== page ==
For the next day, we had a lot of things on our list. We started by visiting the Yogyakarta Palace (Kraton). The Palace has mainly been converted to a museum and visitors are allowed to access most parts. Giving it a miss would not be the worst idea.
There are a few interesting things to do in the vicinity of the palace. We went to look at Batik paintings and took a tour of the horse carriage museum followed by Taman Sari Water Castle. This royal bathing area was a treat to the eyes with soothing blue water pools and lush green garden areas.
Next, it was time for Prambanan temple, dedicated to the Trimurti, expression of God as the Creator (Brahma), the Preserver (Vishnu) and the Destroyer (Shiva) The temple compound, a UNESCO World Heritage Site, is the largest Hindu temple site in Indonesia, and one of the biggest in Southeast Asia.
I have been wanting to come here for quite sometime. The temple complex is huge and houses a couple of other hindu and Buddhist (Sewu) temples. We spent a couple of hours in the complex, visiting various temples and soaking in the beauty. There is so much history associated with these places that you find yourself in another era. Calling these places ‘the passive time machines’ is probably taking it a bit too far but you get the idea 🙂
After Prambanan, plan was to watch the Ramayana ballad that plays in the evening in the same Prambanan temple complex. We had some time before the ballad started so we went to Kraton Ratu Boko to watch the sun go down. The sunset that day was ethereal. Kraton Ratu Boko is situated at a height south east of Mount Merapi (an active volcano), giving amazing vistas. Do not miss it!
Post our Ratu Boko detour we were back at the Prambanan complex to watch the Ramayana ballad. It just amazes me how a Hindu mythology epic is being played in a Muslim majority country to full house – learnings of the Ramayana being enacted in spirit.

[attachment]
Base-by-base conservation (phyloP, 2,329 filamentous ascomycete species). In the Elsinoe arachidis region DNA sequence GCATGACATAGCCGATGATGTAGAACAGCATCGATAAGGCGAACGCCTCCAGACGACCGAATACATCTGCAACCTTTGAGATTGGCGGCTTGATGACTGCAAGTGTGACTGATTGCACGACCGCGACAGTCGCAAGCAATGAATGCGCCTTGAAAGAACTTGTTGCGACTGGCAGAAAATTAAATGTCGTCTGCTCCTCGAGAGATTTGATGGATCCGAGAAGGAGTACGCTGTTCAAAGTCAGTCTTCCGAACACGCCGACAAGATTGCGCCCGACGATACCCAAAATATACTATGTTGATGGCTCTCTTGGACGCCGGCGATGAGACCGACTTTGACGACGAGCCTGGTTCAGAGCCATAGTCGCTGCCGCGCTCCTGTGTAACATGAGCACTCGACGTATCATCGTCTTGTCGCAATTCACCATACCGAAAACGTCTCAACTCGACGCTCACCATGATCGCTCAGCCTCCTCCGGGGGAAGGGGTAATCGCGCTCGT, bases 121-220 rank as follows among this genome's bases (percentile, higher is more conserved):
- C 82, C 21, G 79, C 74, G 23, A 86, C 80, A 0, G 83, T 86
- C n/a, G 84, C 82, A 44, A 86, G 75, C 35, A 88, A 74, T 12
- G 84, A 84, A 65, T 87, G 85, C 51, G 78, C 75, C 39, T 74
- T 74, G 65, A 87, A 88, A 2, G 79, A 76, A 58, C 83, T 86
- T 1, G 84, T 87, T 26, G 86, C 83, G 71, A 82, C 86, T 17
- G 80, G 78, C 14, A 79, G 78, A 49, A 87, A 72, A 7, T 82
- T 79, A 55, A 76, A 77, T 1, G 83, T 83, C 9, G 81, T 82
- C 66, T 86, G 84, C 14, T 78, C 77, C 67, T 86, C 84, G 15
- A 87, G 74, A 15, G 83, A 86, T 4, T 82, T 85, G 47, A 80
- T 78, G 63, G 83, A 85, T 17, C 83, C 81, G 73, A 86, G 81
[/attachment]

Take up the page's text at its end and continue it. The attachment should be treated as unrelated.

Next day was a bit light and we went down to Parangtritis, a black sand beach some 30 kms south of Yogyakarta. And we were blessed with some clear skies! We roamed around the beach and enjoyed the sun go down. The Sun looked so tantalisingly close, as if wanting us to take it in our arms!
The last day was planned for the Borobudur temple. We had planned to watch the sunrise from the temple so were up really early since the temple is a couple of hours away from Yogyakarta. Few experiences on earth are as remarkable as watching sunrise from the pious Borobudur temple. There are a total of 72 Buddha statues surrounding the main dome. Each statue is seated inside a perforated Stupa. It is a magnificent work of architecture attaining meaning through its philosophical and geographical position. The tranquility, that these sights infuse into my mind, is what draws me towards them. Temples in the other parts of the world (Golden temple, Amritsar and Birla Mandir, Delhi) have the same effect on me. I have spent hours at these holy places, just sitting and contemplating life.
Post our Borobudur outing, we spent some time at the Medut temple complex, a couple of shots below.
Post Medut, we returned to the city and went for a jeep tour of Mount Merapi. This was a tourist trap, but for non-hiker tourists like us :), this was the only possible way of getting close to the active volcano (well Nicole Kidman has done the tour too :D).
With this, our sweet little Yogyakarta sojourn came to an end. With each such trip, I feel more and more thankful for getting the opportunity to visit such beautiful places on the planet and capture them in my mind and my camera!